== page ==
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Posted: June 5, 2007
Nanorisk newsletter addresses nanotechnology in the workplace
(Nanowerk News) With hundreds of companies already producing nano raw materials such as particles or carbon nanotubes, and many more using them in their production processes, workers are facing increasing exposure to these materials. New technology, whether it is a novel cancer treatment or an innovative approach to farming, almost always comes with risk. Those risks are often first – and most severely – felt by industry workers, and nanotechnology is no different. Today, workers around the world are exposed to nanoparticles on a daily basis. There is much speculation, yet so far, little definitive information about how exposure affects workers.
The June issue of the nanoRISK newsletter takes a look at this important issue and talks about it to Andrew Maynard, chief science advisor for the Project on Emerging Nanotechnologies at the Woodrow Wilson International Center for Scholars in Washington, DC, and Paul A. Schulte, director of the National Institute for Occupational Safety and Health's (NIOSH) Education and Information Division and coordinator of the Nanotechnology Research Program.
As always, this issue of nanoRISK includes numerous briefs on papers, initiatives, and upcoming events.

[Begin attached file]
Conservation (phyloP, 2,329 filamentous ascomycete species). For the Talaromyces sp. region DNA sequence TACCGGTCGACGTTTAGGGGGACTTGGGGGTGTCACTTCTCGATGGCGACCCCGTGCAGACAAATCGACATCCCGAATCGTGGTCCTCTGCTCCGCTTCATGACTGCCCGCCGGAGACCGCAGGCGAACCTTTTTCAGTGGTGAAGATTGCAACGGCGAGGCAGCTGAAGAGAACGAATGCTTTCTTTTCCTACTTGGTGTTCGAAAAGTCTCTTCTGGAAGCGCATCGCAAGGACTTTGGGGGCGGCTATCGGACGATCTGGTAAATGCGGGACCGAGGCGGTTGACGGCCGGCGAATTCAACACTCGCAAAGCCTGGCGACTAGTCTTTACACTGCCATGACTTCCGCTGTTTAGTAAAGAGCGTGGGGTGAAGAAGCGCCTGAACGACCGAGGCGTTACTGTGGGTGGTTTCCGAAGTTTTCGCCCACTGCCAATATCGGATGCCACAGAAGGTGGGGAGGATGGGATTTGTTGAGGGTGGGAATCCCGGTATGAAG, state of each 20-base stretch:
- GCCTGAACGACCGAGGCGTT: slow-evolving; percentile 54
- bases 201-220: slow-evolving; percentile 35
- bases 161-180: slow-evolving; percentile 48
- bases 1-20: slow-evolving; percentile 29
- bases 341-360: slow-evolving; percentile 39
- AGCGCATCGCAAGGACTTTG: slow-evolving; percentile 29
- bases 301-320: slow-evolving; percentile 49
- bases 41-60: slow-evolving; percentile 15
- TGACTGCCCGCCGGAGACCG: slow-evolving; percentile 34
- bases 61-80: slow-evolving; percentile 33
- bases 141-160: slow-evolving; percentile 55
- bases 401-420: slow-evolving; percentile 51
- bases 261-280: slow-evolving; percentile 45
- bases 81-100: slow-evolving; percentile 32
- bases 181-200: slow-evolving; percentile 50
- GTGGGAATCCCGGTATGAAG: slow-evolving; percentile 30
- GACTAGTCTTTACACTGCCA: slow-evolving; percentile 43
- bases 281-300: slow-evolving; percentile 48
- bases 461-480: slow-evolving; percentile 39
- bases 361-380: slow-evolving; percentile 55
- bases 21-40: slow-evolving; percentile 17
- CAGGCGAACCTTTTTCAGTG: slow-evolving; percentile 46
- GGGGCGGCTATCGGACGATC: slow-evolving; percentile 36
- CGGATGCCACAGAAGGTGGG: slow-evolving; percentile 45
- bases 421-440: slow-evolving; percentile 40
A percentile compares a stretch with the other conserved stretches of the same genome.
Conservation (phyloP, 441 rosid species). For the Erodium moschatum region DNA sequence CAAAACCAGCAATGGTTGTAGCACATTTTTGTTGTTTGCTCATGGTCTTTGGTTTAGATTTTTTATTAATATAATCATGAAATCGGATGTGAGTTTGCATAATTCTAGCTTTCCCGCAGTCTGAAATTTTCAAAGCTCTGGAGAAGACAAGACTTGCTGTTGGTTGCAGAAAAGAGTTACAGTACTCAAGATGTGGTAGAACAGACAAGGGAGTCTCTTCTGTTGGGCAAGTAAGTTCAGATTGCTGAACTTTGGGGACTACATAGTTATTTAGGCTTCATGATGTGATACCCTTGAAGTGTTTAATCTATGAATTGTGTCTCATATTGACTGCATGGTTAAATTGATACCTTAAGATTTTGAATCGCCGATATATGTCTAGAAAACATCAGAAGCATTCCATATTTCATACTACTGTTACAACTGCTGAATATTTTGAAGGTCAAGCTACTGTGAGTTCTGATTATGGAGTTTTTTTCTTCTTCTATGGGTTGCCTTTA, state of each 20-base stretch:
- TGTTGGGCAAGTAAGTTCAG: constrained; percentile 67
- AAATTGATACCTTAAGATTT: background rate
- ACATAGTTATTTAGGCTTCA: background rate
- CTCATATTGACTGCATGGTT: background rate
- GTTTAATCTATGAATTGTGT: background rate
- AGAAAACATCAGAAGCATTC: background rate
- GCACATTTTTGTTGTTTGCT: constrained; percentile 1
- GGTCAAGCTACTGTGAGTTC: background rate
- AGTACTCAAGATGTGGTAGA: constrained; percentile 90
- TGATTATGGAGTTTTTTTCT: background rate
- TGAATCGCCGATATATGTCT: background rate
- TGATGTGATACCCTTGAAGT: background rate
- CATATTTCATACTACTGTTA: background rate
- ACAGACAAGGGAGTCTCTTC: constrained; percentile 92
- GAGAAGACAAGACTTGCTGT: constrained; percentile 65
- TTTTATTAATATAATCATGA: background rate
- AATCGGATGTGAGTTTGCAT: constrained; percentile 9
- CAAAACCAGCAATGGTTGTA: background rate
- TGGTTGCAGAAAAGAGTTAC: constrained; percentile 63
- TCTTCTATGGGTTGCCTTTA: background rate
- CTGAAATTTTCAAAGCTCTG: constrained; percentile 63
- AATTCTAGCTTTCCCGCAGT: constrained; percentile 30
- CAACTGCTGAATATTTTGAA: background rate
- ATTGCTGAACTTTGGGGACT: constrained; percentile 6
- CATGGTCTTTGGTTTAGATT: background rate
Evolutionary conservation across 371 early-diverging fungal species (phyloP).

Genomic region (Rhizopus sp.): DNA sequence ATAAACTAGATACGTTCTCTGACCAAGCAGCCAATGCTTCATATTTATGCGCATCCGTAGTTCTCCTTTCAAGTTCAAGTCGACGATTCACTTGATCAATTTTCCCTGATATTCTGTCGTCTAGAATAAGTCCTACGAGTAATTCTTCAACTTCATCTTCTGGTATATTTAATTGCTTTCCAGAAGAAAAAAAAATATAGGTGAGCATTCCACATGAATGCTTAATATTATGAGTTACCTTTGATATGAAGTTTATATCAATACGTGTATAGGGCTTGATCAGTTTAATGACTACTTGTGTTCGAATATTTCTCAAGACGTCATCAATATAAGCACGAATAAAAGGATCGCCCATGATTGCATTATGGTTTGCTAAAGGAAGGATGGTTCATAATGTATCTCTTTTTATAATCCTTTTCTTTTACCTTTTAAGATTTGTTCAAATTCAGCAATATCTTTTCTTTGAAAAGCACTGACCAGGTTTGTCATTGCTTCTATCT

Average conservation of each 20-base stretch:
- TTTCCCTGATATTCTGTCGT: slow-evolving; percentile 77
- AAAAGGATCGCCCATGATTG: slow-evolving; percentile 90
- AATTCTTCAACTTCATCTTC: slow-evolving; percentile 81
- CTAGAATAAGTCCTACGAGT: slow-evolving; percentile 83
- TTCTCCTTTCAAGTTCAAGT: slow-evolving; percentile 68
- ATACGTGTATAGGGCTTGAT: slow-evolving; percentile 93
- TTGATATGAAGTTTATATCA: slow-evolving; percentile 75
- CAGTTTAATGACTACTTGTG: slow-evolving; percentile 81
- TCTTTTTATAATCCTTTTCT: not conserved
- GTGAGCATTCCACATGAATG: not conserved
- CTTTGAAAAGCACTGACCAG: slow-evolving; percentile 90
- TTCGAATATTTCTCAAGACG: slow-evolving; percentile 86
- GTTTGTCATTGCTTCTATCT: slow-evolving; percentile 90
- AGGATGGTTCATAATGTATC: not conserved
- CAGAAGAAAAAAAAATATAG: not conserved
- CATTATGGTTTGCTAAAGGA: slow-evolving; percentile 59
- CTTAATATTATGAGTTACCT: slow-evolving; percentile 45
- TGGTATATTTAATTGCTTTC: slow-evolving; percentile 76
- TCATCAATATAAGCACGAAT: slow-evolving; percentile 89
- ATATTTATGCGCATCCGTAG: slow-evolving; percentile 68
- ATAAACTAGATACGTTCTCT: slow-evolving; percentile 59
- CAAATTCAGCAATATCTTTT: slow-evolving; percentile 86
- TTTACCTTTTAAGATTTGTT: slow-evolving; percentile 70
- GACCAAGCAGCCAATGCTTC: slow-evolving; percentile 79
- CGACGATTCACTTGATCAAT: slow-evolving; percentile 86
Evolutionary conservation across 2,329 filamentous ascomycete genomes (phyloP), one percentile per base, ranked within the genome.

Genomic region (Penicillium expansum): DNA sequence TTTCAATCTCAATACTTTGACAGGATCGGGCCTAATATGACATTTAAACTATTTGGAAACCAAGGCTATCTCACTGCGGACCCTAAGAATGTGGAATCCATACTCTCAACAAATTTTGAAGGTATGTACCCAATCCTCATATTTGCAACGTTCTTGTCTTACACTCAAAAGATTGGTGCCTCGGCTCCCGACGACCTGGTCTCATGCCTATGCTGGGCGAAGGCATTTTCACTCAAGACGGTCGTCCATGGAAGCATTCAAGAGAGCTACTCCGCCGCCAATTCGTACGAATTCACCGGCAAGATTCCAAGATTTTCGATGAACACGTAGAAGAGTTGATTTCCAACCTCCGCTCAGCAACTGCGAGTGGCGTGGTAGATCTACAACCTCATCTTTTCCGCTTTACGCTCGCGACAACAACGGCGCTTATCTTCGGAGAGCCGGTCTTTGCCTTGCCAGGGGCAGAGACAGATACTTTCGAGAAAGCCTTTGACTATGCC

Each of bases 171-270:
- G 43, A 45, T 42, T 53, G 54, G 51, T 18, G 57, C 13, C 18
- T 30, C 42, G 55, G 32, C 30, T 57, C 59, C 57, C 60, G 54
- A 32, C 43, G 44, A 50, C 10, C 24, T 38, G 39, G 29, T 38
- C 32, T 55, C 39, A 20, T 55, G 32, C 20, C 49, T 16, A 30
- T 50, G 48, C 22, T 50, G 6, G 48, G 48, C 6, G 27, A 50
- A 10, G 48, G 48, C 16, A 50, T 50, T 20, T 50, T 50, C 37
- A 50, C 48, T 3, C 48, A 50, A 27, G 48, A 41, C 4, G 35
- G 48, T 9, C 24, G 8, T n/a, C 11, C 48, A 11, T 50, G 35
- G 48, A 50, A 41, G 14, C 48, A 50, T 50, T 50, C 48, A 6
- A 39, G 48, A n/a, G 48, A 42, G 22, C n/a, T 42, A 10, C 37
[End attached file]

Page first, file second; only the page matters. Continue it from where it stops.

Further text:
Nanowerk’s nanoRISK newsletter provides a wealth of risk-related nanotechnology information, compiled in one comprehensive, easy-to-read newsletter, on scientific research, regulatory updates and informed opinion about the risks posed by engineered nanoparticles and what is being done about them. A free copy of the premier edition of the bimonthly print newsletter is available at www.nanorisk.org.
“This newsletter is not about stopping nanotechnology or scaring people,” says Michael Berger, nanoRISK editor. “It is about providing a wealth of nanotechnology information, compiled in one comprehensive, easy-to-read newsletter, on scientific research, regulatory updates and informed opinion about the risks posed by engineered nanoparticles and what is being done about them.”
nanoRISK supports the debate on a very real and immediate issue – the fact that engineered nanoparticles are already finding their way from laboratories into commercial products and yet nobody really knows the effects they could have on living beings and the environment. Current toxicological and eco-toxicological risk assessment methodologies are not suited to the potential hazards associated with engineered nanoparticles.
Contents of previous and the current issue are available on the newsletter’s website.